Monthly Archives: April 2012

Camel inheritance



1) How many camels?*
The sheik has died. When the Mullah read the will, he found that the sheik had left each of his five sons 1/6 of his camel herd, while his only daughter in an act of sheer discrimination inherited only 1/8th of the herd.
The mullah solved it for the kids without butchering a camel.
How many camels did the sheik have?

You can check your solution.

The puzzle above is a new one, and of course derived from the following classic:
2) 17 camels and three sons**
The sheik has passed away. When the mullah opens his will, he finds the sheik has left 1/2 of his camels to his oldest son, Achmed, 1/3 to the second son, Harim, and 1/9th to poor Bahari, the youngest. Now one of the sheiks camels had died in an accident a month ago, leaving only 17 camels to be divided.
How did the mullah divide the camels without butchering one?

This puzzle is based on a problem which according to some was first posed by Gaston Boucheny, “Curiosités et Récréations Mathématiques”. Paris, 1939. The French ed. of MRE says it is a problem of Arabic origin, while Kraitchik, Math. des Jeux, says it is a Hindu problem. The claim attributing the puzzle to 1939 seems wrong to me, as Sam Loyd and Henry Dudeney posed the problem in the Strand magazine years earlier. In fact, this puzzle was included in Henry’s puzzle book: “536 Puzzles and Curious problems” as number 172.

There is a hint.

3) The seventeen horses**
“I suppose you all know this old puzzle” said Jeffries. “A farmer left his seventeen horses to be divided among his three sons in the following proportions: one half to the eldest, one third to the second, and one ninth to the youngest. How should they be divided?”
“Yes, we all know that”, said Robinson. “But it’s impossible. The answer given is always a fallacy.”
“I suppose you mean,” Progers suggested, “the answer where one horse is borrowed, so that the division can be done without butchering a horse, the sons receive9, 6 and 2 and the extra horse is returned”.
“Exactly!” Robinson replied “And each son receives more than his share.”
“Stop!” cried Benson. “If each man receives more than his share, the total must exceed 17 horses, but 9, 6 and 2 neatly sum up to 17.”
“That indeed looks queer”, Robinson admitted, “but 17/2 is 8,5, not 9. so the oldest son receives more than his share. And it’s similar for the other sons. The thing can’t really been done”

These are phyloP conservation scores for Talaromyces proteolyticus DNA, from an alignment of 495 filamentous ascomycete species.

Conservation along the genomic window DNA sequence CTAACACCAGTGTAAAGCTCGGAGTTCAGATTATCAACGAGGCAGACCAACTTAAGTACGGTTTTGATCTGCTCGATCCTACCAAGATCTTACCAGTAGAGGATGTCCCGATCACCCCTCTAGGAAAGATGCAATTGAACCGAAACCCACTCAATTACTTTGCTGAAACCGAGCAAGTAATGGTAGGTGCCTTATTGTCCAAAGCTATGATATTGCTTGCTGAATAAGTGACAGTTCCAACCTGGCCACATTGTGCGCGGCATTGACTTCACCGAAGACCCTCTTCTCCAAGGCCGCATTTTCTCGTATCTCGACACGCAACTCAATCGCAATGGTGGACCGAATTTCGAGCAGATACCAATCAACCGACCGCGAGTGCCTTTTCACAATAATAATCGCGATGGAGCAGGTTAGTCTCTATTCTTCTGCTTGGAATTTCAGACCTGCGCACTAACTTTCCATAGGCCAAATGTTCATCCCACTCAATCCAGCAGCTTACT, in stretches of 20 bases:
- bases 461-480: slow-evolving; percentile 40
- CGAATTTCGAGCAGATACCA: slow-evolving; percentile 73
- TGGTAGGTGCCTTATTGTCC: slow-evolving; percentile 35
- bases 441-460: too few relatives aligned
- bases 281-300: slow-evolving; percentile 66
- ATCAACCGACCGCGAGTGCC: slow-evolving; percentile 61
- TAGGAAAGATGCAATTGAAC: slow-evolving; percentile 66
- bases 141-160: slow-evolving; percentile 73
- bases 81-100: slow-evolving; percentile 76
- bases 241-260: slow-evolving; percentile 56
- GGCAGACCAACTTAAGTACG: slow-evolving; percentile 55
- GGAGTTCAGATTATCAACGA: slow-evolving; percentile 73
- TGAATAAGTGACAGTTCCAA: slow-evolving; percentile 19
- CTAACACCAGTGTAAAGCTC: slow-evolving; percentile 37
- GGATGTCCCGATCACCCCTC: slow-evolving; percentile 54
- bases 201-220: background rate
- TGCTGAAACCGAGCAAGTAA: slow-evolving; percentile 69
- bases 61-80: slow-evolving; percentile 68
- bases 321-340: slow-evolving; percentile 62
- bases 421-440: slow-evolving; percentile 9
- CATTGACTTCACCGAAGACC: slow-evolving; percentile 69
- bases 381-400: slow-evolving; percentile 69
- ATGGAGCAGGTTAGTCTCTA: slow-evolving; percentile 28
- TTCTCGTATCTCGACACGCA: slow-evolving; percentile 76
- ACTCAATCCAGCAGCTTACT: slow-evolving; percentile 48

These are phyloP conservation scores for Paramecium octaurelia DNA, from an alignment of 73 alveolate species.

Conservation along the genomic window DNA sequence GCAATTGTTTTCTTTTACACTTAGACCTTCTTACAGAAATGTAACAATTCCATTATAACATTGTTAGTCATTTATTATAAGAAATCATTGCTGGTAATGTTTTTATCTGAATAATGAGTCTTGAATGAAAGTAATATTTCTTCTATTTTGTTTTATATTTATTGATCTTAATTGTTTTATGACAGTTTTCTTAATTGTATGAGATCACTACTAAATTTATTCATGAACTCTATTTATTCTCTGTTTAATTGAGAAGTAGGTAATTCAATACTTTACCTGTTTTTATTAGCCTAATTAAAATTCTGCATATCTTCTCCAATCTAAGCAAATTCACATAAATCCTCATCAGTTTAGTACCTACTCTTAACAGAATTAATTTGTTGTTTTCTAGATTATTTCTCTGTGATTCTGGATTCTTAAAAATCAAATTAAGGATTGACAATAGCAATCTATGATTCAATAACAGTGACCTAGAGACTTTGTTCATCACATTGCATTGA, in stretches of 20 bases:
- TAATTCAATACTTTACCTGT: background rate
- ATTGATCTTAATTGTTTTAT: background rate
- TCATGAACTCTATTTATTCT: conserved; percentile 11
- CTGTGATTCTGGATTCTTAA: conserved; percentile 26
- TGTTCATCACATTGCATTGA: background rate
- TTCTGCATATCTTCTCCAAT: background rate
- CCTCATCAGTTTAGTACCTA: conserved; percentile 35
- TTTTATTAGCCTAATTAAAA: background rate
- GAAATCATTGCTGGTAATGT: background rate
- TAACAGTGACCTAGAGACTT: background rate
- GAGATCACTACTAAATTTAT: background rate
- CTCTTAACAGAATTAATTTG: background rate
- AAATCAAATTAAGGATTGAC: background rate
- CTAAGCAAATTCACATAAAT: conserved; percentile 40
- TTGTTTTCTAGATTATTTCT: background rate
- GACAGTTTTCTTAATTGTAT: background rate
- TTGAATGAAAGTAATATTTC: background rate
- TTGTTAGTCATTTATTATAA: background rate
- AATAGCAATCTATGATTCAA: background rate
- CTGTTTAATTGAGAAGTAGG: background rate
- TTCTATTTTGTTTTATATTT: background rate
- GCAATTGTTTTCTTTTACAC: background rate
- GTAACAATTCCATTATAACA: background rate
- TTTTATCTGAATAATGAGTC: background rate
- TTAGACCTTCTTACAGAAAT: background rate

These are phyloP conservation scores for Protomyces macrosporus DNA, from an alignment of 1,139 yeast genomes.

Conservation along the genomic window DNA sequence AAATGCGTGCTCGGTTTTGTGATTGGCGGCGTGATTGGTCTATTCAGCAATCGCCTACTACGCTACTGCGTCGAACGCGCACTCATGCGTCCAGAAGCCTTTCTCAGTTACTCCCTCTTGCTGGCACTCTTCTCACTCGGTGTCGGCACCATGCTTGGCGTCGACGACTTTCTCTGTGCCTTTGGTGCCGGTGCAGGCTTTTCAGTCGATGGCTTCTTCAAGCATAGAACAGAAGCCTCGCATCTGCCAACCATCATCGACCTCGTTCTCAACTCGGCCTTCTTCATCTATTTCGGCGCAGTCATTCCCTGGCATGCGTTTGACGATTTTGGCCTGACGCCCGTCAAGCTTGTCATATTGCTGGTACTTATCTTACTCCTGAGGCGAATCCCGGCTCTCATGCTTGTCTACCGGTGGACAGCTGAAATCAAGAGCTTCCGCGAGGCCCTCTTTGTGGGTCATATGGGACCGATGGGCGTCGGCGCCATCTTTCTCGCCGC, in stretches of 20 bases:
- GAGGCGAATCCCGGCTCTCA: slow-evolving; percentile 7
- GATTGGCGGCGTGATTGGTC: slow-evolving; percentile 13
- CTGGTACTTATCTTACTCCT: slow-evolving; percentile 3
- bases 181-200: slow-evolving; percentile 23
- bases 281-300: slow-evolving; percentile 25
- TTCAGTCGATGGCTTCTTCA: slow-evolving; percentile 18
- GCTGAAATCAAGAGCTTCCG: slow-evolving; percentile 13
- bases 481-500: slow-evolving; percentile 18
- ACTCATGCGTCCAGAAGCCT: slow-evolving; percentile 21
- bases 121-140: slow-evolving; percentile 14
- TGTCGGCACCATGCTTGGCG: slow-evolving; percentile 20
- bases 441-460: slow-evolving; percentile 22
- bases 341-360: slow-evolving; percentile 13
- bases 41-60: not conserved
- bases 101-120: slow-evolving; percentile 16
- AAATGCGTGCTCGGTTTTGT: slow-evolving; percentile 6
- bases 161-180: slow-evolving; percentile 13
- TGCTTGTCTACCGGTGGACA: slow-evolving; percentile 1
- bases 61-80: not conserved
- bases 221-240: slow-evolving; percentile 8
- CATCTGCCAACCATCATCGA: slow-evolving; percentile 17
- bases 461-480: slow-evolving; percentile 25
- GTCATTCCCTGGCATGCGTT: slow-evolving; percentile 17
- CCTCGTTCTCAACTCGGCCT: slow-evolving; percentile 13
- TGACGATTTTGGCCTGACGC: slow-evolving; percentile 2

“And that’s where you all are wrong”. Jeffries stated. “The terms of the will can exactly be carried out, without any mutilation of a horse.”
To their astonishment, he showed them how it was possible.

There is a hint.

Oh, the image at the top of this page is the coat of arms of Zurich, available under GFDL license and created by Ronald zh.

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Coffee with milk, please


Tanya Khovanova publishes an irregular but excellent blog about math problems. Of Russian descent, she often uses Russian sources, which are otherwise not very accessible in the Western world. The next problem comes from her blog, and has the Moscow 2011 mathematics olympiad as origin:

1) Coffee with milk, please***
1) Coffee and milk**
In a certain family everyone likes their coffee with milk. At breakfast everyone had a full cup of coffee. Given that Alex consumed a quarter of all consumed milk and one sixth of all coffee, how many people are there in the family?

The above problem would go into the class of problems for which you have n equations and n+1 unknowns. Here’s a classic in this category:

2) A farmer went to the market*
A farmer buys 100 animals for 100 dollars but lost his receipt. Cows are $10 each, pigs are $3 each and chicks are $.50 each. How many of each did he buy?
This puzzle is a ‘classic’, but I don’t know its source. If you do, I’d welcome this information!

When you solved both, you will notice that the solving methods of the two puzzles are totally different.

You can find hints at 126, 116 respectively.